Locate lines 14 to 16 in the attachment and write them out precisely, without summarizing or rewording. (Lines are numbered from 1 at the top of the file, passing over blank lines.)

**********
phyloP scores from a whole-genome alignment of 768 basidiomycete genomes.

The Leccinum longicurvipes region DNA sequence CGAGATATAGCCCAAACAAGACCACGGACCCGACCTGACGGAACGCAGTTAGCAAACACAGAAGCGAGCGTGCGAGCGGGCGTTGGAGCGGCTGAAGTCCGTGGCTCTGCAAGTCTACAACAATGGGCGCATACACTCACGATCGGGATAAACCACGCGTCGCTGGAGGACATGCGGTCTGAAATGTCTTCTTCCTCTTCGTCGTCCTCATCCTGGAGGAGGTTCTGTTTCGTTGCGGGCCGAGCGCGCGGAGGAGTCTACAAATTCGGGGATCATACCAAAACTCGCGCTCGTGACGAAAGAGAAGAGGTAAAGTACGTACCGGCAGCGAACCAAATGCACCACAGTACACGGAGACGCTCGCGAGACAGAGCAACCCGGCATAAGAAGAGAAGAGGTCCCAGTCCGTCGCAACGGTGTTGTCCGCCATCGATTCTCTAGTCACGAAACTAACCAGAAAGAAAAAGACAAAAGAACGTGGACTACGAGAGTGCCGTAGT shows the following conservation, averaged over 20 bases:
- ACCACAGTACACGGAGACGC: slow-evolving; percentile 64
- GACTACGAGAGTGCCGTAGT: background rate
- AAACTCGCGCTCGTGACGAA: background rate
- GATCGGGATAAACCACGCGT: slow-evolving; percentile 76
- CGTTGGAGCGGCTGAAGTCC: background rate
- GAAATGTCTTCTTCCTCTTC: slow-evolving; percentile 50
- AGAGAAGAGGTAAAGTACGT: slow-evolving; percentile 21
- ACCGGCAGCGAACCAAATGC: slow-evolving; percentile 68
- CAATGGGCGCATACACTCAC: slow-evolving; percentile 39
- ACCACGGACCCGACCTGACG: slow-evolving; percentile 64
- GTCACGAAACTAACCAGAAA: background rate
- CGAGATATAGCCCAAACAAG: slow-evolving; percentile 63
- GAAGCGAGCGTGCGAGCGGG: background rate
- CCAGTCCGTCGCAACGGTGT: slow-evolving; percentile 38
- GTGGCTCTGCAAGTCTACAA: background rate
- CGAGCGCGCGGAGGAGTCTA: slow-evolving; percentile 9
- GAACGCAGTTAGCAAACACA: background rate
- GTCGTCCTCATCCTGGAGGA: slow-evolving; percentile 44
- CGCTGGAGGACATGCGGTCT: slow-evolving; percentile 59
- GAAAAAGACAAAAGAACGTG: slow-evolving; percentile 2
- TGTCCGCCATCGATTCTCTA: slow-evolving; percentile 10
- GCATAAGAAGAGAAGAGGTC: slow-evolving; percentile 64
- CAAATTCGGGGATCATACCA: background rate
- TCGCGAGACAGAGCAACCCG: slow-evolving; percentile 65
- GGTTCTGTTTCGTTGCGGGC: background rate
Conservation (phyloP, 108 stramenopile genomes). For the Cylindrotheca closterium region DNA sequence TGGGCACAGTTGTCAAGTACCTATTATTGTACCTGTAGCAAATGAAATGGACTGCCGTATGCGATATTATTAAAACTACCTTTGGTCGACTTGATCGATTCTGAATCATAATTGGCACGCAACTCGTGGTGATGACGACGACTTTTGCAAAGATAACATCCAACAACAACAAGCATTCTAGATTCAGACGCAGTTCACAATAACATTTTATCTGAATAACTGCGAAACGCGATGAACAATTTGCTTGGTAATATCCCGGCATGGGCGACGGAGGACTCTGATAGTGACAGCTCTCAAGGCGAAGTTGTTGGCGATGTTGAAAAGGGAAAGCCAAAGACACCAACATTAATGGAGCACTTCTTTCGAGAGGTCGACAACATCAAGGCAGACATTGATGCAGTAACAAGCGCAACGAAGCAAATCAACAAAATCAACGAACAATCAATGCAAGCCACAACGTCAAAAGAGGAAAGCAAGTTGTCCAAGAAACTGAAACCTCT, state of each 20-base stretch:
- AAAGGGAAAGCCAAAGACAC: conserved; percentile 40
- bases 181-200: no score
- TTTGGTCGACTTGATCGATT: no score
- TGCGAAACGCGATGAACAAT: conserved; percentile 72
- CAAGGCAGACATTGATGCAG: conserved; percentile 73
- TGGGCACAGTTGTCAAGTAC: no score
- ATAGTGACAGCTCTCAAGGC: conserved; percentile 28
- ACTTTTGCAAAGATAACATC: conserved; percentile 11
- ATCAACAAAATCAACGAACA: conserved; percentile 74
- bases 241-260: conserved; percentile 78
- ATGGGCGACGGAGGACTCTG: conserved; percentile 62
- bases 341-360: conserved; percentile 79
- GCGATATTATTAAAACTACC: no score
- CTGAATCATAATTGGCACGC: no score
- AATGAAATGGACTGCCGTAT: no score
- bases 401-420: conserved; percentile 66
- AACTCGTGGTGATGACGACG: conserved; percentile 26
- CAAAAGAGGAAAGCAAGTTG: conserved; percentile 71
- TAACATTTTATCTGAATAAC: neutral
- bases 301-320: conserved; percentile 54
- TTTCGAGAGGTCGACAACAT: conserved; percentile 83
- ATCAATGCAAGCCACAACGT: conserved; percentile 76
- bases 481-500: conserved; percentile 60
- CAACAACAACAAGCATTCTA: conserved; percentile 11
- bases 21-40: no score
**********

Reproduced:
- CGAGATATAGCCCAAACAAG: slow-evolving; percentile 63
- GAAGCGAGCGTGCGAGCGGG: background rate
- CCAGTCCGTCGCAACGGTGT: slow-evolving; percentile 38